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Labour market trends in South Asia

In 2023, the labour force participation rate (LFPR) in South Asia returned to its pre-pandemic downward trajectory. The LFPR has been declining over the past two decades, from 55.7% in 2000 to 51.3% in 2019. It is projected to decrease further to 53.6% in 2024 and 53.5% in 2025, following a temporary increase to 54.2% in 2023 due to the pandemic’s impact.

While countries like Bhutan, India, and Bangladesh are expected to see an increase in LFPR, Sri Lanka and Iran anticipate stagnation. Notably, except for Iran and Sri Lanka, the rate of female labour market participation is rising across the region, led by India. However, the report highlights that a staggering 87% of workers are employed in informal jobs, highlighting a significant lack of decent employment. The region also faces challenges from the gig economy and other new forms of employment.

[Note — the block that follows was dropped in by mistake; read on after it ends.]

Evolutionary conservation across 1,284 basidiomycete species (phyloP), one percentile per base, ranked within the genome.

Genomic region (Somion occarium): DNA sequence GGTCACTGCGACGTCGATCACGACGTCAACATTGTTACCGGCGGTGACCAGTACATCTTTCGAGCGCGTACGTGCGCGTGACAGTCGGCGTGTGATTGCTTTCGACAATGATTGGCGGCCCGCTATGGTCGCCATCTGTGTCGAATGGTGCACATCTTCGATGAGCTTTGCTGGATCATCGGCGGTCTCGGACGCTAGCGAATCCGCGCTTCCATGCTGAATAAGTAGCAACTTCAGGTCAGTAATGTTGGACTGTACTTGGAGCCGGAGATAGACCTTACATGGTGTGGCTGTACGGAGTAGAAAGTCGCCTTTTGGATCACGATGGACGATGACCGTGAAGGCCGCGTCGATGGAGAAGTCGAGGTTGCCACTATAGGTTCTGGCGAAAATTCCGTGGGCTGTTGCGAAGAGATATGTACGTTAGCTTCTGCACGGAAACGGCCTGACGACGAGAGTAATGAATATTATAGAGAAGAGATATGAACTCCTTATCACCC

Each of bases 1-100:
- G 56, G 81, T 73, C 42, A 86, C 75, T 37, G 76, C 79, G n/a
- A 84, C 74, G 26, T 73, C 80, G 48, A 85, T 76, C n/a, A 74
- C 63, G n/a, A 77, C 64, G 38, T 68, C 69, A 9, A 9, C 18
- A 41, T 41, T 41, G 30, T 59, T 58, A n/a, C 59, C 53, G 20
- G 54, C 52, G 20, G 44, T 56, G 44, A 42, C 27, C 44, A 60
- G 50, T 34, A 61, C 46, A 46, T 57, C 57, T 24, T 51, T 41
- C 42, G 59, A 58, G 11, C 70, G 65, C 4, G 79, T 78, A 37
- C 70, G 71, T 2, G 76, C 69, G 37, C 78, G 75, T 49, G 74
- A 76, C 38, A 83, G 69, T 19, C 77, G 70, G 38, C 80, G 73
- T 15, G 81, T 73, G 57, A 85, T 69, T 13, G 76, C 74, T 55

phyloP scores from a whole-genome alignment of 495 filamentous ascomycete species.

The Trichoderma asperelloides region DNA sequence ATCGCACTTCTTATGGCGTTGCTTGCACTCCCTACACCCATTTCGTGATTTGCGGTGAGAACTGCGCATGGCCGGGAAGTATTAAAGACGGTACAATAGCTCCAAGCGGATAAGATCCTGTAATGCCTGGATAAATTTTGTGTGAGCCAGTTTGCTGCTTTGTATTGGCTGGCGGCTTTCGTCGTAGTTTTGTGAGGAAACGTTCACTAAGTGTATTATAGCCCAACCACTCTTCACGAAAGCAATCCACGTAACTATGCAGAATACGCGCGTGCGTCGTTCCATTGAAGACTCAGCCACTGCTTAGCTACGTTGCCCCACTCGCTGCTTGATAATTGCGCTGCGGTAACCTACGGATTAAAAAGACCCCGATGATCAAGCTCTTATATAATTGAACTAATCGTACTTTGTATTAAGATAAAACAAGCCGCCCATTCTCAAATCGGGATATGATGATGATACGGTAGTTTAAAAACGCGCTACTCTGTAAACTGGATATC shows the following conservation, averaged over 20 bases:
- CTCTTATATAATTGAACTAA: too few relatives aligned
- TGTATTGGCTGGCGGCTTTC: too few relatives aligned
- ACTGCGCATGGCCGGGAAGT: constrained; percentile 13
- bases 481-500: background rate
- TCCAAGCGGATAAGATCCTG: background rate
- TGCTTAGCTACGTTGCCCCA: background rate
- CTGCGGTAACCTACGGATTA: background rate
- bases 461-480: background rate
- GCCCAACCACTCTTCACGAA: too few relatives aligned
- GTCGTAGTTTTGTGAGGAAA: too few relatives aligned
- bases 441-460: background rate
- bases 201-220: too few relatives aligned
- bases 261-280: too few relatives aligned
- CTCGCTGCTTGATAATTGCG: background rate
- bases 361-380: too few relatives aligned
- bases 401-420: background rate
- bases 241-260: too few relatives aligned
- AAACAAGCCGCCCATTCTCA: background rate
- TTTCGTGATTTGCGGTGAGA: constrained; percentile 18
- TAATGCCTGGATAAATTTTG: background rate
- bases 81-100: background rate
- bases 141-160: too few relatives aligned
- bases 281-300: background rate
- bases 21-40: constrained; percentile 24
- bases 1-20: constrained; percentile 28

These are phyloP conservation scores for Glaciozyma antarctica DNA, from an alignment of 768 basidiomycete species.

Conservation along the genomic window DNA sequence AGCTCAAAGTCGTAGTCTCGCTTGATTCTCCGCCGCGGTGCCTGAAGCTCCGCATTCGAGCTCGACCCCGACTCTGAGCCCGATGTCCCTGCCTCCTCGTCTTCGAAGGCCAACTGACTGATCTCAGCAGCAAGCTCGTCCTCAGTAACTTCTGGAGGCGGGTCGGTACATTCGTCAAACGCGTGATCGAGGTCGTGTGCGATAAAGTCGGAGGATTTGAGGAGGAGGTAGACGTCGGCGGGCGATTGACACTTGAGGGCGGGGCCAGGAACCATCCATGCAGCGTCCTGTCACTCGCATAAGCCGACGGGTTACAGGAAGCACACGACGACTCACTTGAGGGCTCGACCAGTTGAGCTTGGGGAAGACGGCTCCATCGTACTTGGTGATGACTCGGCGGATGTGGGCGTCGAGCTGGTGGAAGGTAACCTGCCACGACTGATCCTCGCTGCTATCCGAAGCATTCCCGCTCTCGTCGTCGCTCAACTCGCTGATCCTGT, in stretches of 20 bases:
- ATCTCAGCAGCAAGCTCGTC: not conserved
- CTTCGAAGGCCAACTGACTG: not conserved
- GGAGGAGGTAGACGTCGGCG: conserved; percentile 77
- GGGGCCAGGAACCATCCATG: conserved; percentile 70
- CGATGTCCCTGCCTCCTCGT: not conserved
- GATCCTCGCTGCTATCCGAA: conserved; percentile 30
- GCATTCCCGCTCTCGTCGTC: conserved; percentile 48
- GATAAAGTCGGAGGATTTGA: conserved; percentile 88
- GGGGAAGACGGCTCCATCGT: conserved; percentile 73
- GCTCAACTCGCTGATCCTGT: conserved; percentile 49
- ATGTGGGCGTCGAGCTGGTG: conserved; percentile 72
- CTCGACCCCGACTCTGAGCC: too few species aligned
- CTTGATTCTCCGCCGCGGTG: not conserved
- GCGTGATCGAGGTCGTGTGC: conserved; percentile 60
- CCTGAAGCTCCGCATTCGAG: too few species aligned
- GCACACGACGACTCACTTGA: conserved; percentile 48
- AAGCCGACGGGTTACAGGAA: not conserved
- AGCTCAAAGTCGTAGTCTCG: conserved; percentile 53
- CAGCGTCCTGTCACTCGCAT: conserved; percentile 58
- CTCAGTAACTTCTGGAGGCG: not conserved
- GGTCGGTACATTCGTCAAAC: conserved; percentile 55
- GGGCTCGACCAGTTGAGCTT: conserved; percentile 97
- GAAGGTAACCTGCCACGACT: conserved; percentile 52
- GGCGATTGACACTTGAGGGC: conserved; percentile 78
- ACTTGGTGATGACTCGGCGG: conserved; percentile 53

The economic situation in South Asia, as revealed by the LFPR trends, is one of contrasts and contradictions. While some nations within the region anticipate growth in labour force participation, others brace for stagnation, presenting a picture of economic resilience and vulnerability. This regional disparity not only highlights the diverse economic health across South Asia but also highlights the critical need for tailored economic policies that can address the unique challenges faced by different countries.

South Asia is home to the world’s largest youth population, but the data reveals a troubling trend: a high proportion of young people are not engaged in employment, education, or training (NEET). This poses a long-term risk to their careers. In 2021, Pakistan had the highest NEET rate at 34.6%, followed by India at 28.0%. Furthermore, the proportion of females in NEET is alarmingly high in both Pakistan (56.4%) and India (43.5%).